How Long Does It Take to Flush a DWC System?

This post contains affiliate links. As an Amazon Associate earns from qualifying purchases.

It was quite a while since I started flushing my hydroponics systems. I wasn’t originally bought into it. But, now that I regularly flush my system, I find myself totally relying on it for every harvest. But how long each flush lasts can vary depending on a number of factors.

As a general rule, flushing your DWC hydroponics system can be completed within three days. This is because DWC hydroponics uses very little growing medium which only retains small concentrations of salts, minerals and nutrients. Therefore, the flush focuses on the plant itself which can be washed of any excess elements quickly.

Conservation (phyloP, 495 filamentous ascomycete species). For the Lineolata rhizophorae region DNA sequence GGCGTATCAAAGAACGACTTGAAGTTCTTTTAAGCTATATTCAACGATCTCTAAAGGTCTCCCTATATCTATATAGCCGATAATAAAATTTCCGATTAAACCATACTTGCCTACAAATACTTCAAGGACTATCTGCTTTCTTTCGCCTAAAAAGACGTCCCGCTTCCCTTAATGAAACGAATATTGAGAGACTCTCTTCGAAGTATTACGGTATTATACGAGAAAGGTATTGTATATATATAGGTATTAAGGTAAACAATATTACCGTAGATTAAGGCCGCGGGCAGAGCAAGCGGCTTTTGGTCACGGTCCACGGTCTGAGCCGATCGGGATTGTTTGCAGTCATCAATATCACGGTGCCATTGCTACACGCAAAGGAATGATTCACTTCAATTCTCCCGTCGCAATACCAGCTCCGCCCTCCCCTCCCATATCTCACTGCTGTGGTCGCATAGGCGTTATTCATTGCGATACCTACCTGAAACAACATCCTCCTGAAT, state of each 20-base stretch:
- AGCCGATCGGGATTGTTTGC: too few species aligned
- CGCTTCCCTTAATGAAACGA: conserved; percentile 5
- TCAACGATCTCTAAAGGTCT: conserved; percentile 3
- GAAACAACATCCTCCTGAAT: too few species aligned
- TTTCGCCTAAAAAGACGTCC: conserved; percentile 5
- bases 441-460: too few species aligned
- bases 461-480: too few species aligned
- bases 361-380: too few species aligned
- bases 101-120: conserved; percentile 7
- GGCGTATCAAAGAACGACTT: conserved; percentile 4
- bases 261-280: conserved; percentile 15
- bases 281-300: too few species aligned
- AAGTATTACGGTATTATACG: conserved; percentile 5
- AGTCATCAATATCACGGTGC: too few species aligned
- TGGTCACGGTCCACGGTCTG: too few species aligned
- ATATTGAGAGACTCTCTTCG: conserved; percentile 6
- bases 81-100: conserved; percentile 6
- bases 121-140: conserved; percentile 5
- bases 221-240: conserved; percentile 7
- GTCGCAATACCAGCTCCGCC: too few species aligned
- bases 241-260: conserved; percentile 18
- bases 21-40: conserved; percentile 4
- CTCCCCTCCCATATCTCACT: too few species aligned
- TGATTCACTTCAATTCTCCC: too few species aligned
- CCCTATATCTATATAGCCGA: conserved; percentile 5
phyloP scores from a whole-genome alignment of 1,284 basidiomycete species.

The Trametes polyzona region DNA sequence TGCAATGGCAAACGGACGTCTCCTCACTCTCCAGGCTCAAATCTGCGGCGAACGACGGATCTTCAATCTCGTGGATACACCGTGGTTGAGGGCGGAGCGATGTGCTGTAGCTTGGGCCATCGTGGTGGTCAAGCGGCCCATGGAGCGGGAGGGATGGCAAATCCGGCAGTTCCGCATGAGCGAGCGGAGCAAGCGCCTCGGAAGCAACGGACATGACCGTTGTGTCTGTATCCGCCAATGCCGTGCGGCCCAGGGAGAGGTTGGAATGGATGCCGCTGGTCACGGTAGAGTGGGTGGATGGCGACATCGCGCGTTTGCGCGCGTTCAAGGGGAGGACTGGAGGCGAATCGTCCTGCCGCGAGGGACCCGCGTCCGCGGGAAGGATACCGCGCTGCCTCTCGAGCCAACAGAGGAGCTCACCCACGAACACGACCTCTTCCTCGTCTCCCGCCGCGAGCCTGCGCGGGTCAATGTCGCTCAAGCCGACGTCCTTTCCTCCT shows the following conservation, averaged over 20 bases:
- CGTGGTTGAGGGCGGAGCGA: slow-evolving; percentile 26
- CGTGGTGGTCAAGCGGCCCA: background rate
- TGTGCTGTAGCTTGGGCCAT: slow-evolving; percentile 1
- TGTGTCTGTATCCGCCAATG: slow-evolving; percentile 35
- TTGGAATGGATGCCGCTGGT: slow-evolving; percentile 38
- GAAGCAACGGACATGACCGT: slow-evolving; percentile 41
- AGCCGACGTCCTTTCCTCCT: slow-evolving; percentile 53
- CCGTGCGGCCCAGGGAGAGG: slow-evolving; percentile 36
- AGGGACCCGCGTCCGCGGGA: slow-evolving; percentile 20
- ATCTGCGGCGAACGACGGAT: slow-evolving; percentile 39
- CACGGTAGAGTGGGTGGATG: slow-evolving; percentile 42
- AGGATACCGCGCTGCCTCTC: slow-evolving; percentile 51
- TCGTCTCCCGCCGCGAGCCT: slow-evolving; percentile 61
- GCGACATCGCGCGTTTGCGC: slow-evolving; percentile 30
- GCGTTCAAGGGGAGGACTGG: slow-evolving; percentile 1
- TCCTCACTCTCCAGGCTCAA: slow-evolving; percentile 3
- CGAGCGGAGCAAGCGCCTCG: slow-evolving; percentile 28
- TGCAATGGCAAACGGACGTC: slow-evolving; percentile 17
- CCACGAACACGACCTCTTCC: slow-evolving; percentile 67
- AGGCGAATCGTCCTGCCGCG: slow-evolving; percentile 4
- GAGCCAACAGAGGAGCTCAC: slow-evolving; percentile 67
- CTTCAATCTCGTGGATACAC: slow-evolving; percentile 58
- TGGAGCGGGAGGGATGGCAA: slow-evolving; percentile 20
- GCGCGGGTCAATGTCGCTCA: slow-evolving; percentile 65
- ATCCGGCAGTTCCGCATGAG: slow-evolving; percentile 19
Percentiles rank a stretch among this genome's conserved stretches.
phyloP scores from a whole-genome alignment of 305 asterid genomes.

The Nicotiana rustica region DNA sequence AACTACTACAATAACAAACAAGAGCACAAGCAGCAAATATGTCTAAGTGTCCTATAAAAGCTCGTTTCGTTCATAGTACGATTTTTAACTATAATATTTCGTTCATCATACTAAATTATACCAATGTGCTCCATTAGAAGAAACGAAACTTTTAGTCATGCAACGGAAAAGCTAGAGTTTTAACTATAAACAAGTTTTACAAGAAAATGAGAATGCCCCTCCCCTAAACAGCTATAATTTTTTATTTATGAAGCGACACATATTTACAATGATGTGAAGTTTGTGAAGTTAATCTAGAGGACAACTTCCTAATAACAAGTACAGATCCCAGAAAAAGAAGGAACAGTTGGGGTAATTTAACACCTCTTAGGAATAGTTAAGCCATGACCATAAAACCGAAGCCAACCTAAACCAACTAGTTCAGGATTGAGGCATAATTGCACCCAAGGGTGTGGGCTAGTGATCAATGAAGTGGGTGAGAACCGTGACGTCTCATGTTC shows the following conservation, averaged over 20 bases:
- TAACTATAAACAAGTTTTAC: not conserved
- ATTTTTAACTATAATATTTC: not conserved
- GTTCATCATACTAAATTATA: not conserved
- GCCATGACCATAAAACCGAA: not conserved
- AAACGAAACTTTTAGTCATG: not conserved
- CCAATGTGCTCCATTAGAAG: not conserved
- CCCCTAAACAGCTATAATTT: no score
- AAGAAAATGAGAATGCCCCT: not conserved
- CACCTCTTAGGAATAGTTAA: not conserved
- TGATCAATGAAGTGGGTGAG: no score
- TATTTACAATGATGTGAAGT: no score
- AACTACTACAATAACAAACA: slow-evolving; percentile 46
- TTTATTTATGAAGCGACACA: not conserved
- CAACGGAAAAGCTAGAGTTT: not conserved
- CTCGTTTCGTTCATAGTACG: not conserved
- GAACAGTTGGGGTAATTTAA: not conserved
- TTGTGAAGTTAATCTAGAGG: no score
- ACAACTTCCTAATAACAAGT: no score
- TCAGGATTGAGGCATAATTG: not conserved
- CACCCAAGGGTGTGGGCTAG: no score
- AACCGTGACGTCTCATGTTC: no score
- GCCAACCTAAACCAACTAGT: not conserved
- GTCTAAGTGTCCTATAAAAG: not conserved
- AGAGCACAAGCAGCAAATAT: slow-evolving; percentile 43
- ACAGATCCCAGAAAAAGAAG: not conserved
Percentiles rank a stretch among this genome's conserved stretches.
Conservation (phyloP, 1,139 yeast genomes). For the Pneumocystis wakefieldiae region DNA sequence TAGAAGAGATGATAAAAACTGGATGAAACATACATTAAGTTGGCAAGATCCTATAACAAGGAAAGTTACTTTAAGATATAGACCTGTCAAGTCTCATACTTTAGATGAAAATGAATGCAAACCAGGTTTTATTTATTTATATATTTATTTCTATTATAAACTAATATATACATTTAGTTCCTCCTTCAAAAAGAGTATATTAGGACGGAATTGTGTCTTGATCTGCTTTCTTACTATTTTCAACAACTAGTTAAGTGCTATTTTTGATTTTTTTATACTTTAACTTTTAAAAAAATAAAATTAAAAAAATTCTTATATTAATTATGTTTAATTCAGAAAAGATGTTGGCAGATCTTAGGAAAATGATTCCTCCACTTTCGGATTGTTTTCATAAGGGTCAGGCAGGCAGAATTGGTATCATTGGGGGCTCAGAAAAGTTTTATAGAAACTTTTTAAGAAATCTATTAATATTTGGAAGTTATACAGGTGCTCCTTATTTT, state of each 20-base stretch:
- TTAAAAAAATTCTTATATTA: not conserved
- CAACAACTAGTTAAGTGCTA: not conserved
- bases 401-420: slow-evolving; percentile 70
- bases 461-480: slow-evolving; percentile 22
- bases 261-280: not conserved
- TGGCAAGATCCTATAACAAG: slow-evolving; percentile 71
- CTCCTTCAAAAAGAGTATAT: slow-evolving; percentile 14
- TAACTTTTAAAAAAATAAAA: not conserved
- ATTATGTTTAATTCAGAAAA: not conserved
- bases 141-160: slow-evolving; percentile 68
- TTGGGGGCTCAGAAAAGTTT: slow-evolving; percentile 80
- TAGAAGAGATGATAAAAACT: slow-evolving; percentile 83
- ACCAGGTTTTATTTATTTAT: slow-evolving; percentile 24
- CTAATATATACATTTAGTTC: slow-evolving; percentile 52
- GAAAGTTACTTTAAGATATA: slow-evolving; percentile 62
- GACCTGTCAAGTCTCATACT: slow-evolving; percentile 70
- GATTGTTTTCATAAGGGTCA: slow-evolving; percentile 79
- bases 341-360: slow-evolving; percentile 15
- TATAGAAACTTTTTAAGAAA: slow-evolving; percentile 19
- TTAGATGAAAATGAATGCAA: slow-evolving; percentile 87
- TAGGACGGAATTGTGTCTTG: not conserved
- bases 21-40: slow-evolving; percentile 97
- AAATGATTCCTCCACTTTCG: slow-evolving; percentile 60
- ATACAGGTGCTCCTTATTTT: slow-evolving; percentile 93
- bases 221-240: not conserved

In this article, we’ll take a look at flushing. Specifically, flushing DWC hydroponics systems. We’ll explore what flushing is, why it’s beneficial for your plants and when (and how long) you should do it. Let’s jump straight in.

The basics: What exactly is flushing?

Flushing is a method of nutrient management used by some hydroponic growers to prevent the build-up of excess salts, minerals and nutrients that may have accumulated within their plants over time. This accumulation can negatively affect the plant’s flavour. It involves completely draining the nutrient solution from the reservoir and replacing it with clean, PH-balanced water. The new, clean solution is fed through the system (and any plants it contains) for a pre-defined period of time to ‘flush’ out these unwanted elements.

Factors that affect the flush time

There are a few factors that can influence the time it takes to flush a hydroponics system.

1. Grow medium and nutrient retention